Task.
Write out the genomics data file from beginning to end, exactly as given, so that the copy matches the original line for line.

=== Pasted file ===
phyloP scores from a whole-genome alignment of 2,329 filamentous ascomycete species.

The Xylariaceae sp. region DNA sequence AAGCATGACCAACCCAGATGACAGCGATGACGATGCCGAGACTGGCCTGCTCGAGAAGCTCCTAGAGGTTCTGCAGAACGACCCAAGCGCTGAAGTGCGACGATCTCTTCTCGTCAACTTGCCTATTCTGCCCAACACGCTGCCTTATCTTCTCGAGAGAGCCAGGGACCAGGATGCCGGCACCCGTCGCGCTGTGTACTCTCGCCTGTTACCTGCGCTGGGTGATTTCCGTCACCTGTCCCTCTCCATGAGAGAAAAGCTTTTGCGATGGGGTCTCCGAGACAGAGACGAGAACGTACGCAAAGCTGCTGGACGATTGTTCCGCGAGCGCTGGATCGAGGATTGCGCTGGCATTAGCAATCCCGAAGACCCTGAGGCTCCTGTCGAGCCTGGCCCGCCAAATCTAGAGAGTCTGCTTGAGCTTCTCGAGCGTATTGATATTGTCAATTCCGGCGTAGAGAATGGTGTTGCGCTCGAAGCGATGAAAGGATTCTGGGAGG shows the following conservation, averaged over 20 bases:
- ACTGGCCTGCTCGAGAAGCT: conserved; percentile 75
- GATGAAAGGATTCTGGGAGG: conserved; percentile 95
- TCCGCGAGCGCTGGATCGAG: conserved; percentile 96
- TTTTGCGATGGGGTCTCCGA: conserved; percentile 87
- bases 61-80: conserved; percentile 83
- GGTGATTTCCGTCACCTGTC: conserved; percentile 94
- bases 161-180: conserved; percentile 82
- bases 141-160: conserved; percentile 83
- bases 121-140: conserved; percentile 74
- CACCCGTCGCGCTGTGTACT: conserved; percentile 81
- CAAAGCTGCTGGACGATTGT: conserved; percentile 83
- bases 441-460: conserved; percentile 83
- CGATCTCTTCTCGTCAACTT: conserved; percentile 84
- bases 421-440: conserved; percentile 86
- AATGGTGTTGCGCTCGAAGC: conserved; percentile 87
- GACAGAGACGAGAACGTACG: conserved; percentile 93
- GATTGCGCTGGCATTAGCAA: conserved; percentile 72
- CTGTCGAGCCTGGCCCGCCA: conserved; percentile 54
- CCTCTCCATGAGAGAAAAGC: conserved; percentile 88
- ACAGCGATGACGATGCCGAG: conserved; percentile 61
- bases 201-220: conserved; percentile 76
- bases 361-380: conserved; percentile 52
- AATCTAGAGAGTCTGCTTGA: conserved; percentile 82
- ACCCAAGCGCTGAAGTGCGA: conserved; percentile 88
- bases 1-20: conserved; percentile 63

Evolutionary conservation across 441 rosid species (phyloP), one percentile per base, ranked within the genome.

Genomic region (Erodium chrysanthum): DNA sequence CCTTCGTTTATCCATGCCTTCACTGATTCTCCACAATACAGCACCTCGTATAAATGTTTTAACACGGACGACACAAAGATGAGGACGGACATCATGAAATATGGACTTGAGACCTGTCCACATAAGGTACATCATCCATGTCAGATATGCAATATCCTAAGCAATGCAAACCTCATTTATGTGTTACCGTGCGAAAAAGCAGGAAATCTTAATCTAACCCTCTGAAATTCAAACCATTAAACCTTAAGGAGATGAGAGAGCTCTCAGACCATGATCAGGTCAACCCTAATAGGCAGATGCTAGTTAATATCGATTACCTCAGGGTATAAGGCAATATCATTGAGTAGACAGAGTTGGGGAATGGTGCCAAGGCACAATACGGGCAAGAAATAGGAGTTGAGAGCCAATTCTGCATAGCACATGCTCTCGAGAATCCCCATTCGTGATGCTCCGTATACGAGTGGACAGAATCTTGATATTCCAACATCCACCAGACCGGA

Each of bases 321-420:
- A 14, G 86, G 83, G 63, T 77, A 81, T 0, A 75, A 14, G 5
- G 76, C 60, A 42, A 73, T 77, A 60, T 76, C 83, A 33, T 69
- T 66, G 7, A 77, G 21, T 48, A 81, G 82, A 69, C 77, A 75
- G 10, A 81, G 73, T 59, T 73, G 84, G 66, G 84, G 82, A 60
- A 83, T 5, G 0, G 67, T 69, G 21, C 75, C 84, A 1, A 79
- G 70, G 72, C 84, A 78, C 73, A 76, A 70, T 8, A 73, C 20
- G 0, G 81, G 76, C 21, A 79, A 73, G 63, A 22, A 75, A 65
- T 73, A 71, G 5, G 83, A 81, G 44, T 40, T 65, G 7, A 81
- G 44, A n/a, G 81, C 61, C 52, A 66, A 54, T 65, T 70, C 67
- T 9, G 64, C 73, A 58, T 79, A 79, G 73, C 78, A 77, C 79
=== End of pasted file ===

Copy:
phyloP scores from a whole-genome alignment of 2,329 filamentous ascomycete species.

The Xylariaceae sp. region DNA sequence AAGCATGACCAACCCAGATGACAGCGATGACGATGCCGAGACTGGCCTGCTCGAGAAGCTCCTAGAGGTTCTGCAGAACGACCCAAGCGCTGAAGTGCGACGATCTCTTCTCGTCAACTTGCCTATTCTGCCCAACACGCTGCCTTATCTTCTCGAGAGAGCCAGGGACCAGGATGCCGGCACCCGTCGCGCTGTGTACTCTCGCCTGTTACCTGCGCTGGGTGATTTCCGTCACCTGTCCCTCTCCATGAGAGAAAAGCTTTTGCGATGGGGTCTCCGAGACAGAGACGAGAACGTACGCAAAGCTGCTGGACGATTGTTCCGCGAGCGCTGGATCGAGGATTGCGCTGGCATTAGCAATCCCGAAGACCCTGAGGCTCCTGTCGAGCCTGGCCCGCCAAATCTAGAGAGTCTGCTTGAGCTTCTCGAGCGTATTGATATTGTCAATTCCGGCGTAGAGAATGGTGTTGCGCTCGAAGCGATGAAAGGATTCTGGGAGG shows the following conservation, averaged over 20 bases:
- ACTGGCCTGCTCGAGAAGCT: conserved; percentile 75
- GATGAAAGGATTCTGGGAGG: conserved; percentile 95
- TCCGCGAGCGCTGGATCGAG: conserved; percentile 96
- TTTTGCGATGGGGTCTCCGA: conserved; percentile 87
- bases 61-80: conserved; percentile 83
- GGTGATTTCCGTCACCTGTC: conserved; percentile 94
- bases 161-180: conserved; percentile 82
- bases 141-160: conserved; percentile 83
- bases 121-140: conserved; percentile 74
- CACCCGTCGCGCTGTGTACT: conserved; percentile 81
- CAAAGCTGCTGGACGATTGT: conserved; percentile 83
- bases 441-460: conserved; percentile 83
- CGATCTCTTCTCGTCAACTT: conserved; percentile 84
- bases 421-440: conserved; percentile 86
- AATGGTGTTGCGCTCGAAGC: conserved; percentile 87
- GACAGAGACGAGAACGTACG: conserved; percentile 93
- GATTGCGCTGGCATTAGCAA: conserved; percentile 72
- CTGTCGAGCCTGGCCCGCCA: conserved; percentile 54
- CCTCTCCATGAGAGAAAAGC: conserved; percentile 88
- ACAGCGATGACGATGCCGAG: conserved; percentile 61
- bases 201-220: conserved; percentile 76
- bases 361-380: conserved; percentile 52
- AATCTAGAGAGTCTGCTTGA: conserved; percentile 82
- ACCCAAGCGCTGAAGTGCGA: conserved; percentile 88
- bases 1-20: conserved; percentile 63

Evolutionary conservation across 441 rosid species (phyloP), one percentile per base, ranked within the genome.

Genomic region (Erodium chrysanthum): DNA sequence CCTTCGTTTATCCATGCCTTCACTGATTCTCCACAATACAGCACCTCGTATAAATGTTTTAACACGGACGACACAAAGATGAGGACGGACATCATGAAATATGGACTTGAGACCTGTCCACATAAGGTACATCATCCATGTCAGATATGCAATATCCTAAGCAATGCAAACCTCATTTATGTGTTACCGTGCGAAAAAGCAGGAAATCTTAATCTAACCCTCTGAAATTCAAACCATTAAACCTTAAGGAGATGAGAGAGCTCTCAGACCATGATCAGGTCAACCCTAATAGGCAGATGCTAGTTAATATCGATTACCTCAGGGTATAAGGCAATATCATTGAGTAGACAGAGTTGGGGAATGGTGCCAAGGCACAATACGGGCAAGAAATAGGAGTTGAGAGCCAATTCTGCATAGCACATGCTCTCGAGAATCCCCATTCGTGATGCTCCGTATACGAGTGGACAGAATCTTGATATTCCAACATCCACCAGACCGGA

Each of bases 321-420:
- A 14, G 86, G 83, G 63, T 77, A 81, T 0, A 75, A 14, G 5
- G 76, C 60, A 42, A 73, T 77, A 60, T 76, C 83, A 33, T 69
- T 66, G 7, A 77, G 21, T 48, A 81, G 82, A 69, C 77, A 75
- G 10, A 81, G 73, T 59, T 73, G 84, G 66, G 84, G 82, A 60
- A 83, T 5, G 0, G 67, T 69, G 21, C 75, C 84, A 1, A 79
- G 70, G 72, C 84, A 78, C 73, A 76, A 70, T 8, A 73, C 20
- G 0, G 81, G 76, C 21, A 79, A 73, G 63, A 22, A 75, A 65
- T 73, A 71, G 5, G 83, A 81, G 44, T 40, T 65, G 7, A 81
- G 44, A n/a, G 81, C 61, C 52, A 66, A 54, T 65, T 70, C 67
- T 9, G 64, C 73, A 58, T 79, A 79, G 73, C 78, A 77, C 79